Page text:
"Mi Amigo Esta En Prison"

“Mi Amigo Esta En Prison”

My mate Conor and I had been on the road for a couple of weeks. We bought a Jeep from a custom car shop in LA that our man Miguel happily pimped out with an Alpine system and fat tyres. “Oh yeah, you boys be rolling,” he hollered as we pointed it south.

After trekking the length of Baja, Cabo San Lucas comes as a bit of a shock. It’s like an American version of Bali, full of Hard Rock Cafes and Hooters, and girls away from home seemingly willing to do, well, anything.

It was about nine o’clock on our second night in Cabo and we were in the bathroom of a tequila bar. Reaching for a towel, Conor knocked his beer bottle off the sink and on to the floor, smashing it everywhere. Simultaneously, two police men walk around the corner, and arrest us.

As we’re chicken-winged through the bar, the staff and patrons we’d been drinking with arc up at the police in Spanish, but this only stiffens their resolve to take us downtown. Thrown in the back of a pick-up truck, our next stop is the local lock-up. After arguing for a while over our sentence, a fine is agreed upon, but we have no money. The police are more than happy for one of us to run to the bank, and let me out, keeping Conor as a ransom.

For all I know, I might still be a fugitive in the world’s most populated Spanish-speaking country. But I don’t speak Spanish.

When I return from the ATM, I attempt to explain that I have to bail a friend out. A friend called Conor. “No Conor,” is the reply.

I have another crack at telling the tale in Spanglish, and again, “No Conor,” is all I get back.

Mierda. This goes on for a while, until I realise that even if they do have a Conor, I’m not going to get him. Assuming Conman has talked his way out of jail too, I return to the bar to either find my lost friend, or drown my sorrows. I’m welcomed back a hero, although Conor is nowhere to be seen.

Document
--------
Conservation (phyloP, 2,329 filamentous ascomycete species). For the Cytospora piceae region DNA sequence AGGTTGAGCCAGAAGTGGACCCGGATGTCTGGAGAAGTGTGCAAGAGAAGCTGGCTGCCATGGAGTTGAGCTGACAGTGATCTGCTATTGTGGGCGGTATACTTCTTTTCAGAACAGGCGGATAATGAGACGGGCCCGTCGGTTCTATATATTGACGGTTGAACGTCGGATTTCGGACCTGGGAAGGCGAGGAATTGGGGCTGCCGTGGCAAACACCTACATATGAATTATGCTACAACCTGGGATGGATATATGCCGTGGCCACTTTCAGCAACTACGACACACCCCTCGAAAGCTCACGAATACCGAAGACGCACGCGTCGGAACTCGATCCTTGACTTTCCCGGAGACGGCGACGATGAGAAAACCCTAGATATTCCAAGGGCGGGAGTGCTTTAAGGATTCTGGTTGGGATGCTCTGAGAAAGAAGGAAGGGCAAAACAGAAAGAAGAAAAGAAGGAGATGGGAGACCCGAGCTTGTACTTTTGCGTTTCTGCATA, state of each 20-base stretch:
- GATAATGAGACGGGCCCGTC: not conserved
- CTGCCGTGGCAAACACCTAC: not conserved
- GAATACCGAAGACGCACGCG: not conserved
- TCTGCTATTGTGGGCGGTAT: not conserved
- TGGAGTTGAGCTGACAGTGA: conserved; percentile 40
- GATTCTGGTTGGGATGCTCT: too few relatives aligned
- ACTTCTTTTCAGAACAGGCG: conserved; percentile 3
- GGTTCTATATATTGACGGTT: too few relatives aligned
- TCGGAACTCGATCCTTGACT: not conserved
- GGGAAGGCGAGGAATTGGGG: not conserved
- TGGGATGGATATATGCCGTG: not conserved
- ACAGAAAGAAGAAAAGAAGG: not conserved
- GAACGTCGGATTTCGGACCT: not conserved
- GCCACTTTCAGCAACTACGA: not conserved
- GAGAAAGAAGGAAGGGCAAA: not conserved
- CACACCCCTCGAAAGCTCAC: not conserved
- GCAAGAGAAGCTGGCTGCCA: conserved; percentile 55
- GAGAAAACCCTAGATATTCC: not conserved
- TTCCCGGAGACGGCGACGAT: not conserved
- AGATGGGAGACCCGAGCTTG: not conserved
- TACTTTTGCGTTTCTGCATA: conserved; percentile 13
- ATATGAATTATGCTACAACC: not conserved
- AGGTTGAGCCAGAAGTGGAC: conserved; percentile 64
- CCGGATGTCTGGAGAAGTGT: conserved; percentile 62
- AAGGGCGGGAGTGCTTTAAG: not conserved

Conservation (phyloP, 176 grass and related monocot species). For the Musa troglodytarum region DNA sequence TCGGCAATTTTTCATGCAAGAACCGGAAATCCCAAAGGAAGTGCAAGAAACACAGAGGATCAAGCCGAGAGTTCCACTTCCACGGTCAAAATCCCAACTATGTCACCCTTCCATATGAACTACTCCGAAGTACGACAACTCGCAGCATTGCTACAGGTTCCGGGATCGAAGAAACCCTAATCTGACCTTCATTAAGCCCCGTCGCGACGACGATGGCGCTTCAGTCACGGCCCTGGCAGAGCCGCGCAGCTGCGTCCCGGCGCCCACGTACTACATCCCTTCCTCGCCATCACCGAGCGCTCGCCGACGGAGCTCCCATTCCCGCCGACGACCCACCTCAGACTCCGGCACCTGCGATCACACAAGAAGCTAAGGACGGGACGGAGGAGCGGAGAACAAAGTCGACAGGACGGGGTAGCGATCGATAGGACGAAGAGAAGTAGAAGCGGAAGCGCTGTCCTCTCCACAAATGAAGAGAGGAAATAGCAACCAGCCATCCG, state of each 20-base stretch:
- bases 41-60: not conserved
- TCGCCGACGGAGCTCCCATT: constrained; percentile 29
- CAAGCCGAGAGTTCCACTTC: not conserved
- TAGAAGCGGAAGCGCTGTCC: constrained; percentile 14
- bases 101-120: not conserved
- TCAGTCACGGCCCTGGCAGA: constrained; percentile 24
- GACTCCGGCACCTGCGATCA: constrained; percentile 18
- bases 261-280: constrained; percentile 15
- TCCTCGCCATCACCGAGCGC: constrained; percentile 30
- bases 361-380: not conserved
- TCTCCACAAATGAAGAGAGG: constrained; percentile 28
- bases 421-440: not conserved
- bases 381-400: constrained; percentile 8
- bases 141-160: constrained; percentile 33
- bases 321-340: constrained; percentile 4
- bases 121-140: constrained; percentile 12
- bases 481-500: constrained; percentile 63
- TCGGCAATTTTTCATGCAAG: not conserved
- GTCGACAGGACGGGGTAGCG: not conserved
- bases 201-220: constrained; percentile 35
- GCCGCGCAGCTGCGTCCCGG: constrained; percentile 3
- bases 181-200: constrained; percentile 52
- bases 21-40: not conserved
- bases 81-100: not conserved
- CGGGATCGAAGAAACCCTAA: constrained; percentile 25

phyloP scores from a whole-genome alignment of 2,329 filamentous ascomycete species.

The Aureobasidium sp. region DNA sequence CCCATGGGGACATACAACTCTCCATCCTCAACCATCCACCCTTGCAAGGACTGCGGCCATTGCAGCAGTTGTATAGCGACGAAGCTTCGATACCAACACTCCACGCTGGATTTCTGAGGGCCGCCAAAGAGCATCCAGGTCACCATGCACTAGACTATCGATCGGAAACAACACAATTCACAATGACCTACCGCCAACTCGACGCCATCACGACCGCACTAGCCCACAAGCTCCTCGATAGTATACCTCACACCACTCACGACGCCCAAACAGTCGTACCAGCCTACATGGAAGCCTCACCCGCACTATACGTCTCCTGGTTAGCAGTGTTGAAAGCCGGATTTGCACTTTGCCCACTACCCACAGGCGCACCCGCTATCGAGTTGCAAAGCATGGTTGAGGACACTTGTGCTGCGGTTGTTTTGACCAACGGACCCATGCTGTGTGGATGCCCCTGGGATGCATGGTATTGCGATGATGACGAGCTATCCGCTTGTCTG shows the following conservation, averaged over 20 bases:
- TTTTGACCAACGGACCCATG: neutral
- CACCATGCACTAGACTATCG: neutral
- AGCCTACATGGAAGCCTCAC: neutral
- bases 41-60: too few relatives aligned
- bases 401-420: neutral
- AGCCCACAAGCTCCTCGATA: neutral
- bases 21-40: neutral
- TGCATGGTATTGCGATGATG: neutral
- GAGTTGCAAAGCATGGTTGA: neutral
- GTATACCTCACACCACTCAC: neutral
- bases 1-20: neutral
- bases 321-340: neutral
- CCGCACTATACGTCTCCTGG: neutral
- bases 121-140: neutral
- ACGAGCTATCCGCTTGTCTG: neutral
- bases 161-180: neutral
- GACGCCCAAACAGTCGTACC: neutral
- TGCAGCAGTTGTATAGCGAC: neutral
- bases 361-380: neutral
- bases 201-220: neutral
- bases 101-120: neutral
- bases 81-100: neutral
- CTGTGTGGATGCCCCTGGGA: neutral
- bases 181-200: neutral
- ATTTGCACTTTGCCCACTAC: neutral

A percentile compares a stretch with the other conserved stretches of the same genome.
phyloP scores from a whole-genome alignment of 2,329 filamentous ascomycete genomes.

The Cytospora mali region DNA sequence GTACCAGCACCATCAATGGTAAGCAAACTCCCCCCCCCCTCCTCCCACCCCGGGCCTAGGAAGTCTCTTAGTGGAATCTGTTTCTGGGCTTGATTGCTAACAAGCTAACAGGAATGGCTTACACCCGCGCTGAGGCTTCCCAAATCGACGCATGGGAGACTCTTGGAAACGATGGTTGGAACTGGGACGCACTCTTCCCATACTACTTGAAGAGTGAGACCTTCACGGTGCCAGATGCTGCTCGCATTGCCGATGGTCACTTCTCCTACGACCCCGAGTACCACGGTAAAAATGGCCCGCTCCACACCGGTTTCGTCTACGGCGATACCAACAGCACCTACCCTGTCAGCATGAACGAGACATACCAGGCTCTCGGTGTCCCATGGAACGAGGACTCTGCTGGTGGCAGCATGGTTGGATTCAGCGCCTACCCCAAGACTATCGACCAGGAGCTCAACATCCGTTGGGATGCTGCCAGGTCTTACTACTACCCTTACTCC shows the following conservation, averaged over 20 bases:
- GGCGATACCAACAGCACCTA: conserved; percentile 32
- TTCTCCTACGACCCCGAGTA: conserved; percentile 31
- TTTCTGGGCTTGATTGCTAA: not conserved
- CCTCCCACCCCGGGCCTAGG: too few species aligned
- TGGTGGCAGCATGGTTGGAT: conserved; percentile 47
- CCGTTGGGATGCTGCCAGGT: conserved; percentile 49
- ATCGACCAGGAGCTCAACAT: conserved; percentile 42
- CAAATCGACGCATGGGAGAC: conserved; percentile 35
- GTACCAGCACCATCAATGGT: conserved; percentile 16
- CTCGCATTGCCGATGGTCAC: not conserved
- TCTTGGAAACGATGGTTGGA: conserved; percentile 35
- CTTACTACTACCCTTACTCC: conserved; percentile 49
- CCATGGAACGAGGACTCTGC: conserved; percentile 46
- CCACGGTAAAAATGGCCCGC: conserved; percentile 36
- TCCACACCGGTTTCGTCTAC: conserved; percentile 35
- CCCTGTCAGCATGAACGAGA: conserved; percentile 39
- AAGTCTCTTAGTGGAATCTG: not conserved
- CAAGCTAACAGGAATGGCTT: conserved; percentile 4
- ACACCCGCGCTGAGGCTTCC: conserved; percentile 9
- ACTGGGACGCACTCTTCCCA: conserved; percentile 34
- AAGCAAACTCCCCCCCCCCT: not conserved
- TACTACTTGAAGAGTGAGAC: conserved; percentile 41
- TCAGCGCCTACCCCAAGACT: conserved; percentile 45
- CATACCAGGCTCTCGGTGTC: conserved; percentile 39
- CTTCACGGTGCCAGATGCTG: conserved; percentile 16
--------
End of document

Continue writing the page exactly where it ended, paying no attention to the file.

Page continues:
“From jail back to us, we have an amigo. Chris, you are very good man!” I drink for free for the rest of the night, and have a fine time with a couple of young American lasses who are impressed with my war story. Stumbling home, I check in at the prison.

“No Conor.”

I determine he must be back at our hotel and head for my bed.

No Conor.

The next morning, I shake my mescal-stained brain into action and return to the jail. Surely there’ll be fresh staff on who’ll right the situation and set our trip back on its righteous course.

“No Conor.”

I go to a net café and email Conor, and send a futile text to his Australian mobile. And I worry. A lot.

At two o’clock in the afternoon, I get a phone call in our hotel room from the US Embassy. Some Americans who had just been bailed out told the embassy about an Aussie who was stuck with no one to call.

“But I’ve been to the lock-up a dozen times,” I tell the diplomat.
“Yes, but Conor has been moved to the State Prison,” the man explains.

Mierda.

I drive an hour out into the desert, and into the set of a movie. Red dirt streaks everything, the sun turning mud to clay; vultures pick at roadkill on the side of the road. The prison is a barbed-wire-ringed compound, with floodlights and gun towers reaching for the sky. I turn my phrasebook to the closest appropriate page I can find, and enter the gates.

It turns out that Conor has been mistakenly recorded as Patrick in the log books, so while the police did indeed have Conor, I needed to be asking for Patrick to have got him back. This satisfies my mind, but it does not satisfy the shell of a human I find in his concrete cell, alone save for a half-dozen of the scariest-looking Mexican banditos you’ll ever see, sitting on a floor covered in shit and piss.

Conor wants to kill me. I left him in jail, while I went and got drunk. I dare not tell him about the American girls.

As well as bailing out Conor, we buy out a Mexican guy for an extra few thousand pesos. He spoke English and had helped stave the baddies away from Conor during the small hours of the night. He had been locked up for peeing on a tree while walking home with a Swiss girl he picked up at a bar.

“Man, one minute I thought it was going to be the best night of my life, the next it was the worst,” he spat later.

I explain over and over to Conor what had happened, and although he clearly still seemed to want to kill me, his rage slowly dissipated. Until four days later, when it was my fault we were in the back of another paddy wagon. But that’s another story.

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